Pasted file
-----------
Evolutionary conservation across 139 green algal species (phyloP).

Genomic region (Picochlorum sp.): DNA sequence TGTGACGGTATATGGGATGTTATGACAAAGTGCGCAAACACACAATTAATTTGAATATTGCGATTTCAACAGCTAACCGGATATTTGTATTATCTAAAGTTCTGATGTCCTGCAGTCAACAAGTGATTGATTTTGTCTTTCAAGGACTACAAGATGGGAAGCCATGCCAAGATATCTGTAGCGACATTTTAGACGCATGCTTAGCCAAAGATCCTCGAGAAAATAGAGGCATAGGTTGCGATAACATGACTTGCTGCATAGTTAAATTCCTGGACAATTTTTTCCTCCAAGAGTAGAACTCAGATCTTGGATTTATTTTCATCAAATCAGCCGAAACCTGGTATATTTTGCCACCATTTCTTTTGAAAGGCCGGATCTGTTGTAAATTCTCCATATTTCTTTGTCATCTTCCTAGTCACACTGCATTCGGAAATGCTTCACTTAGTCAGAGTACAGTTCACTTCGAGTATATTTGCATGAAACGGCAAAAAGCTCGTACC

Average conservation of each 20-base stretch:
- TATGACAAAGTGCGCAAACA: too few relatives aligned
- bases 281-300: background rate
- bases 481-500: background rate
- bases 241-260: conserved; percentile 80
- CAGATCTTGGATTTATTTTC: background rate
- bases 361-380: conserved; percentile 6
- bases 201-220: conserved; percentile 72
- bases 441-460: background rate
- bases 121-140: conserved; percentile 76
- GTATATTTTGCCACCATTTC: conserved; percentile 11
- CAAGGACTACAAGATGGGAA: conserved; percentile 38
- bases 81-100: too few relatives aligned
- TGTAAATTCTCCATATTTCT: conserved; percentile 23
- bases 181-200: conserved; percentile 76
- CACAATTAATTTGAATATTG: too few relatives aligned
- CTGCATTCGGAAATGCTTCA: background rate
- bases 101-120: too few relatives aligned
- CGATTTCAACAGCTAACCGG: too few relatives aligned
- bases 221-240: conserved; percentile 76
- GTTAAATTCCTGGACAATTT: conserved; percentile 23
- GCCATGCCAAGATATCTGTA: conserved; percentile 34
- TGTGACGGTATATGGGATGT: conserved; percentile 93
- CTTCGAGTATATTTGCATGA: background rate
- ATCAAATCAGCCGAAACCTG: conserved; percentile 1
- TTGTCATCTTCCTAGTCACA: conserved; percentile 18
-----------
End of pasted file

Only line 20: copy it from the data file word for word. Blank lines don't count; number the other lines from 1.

- bases 101-120: too few relatives aligned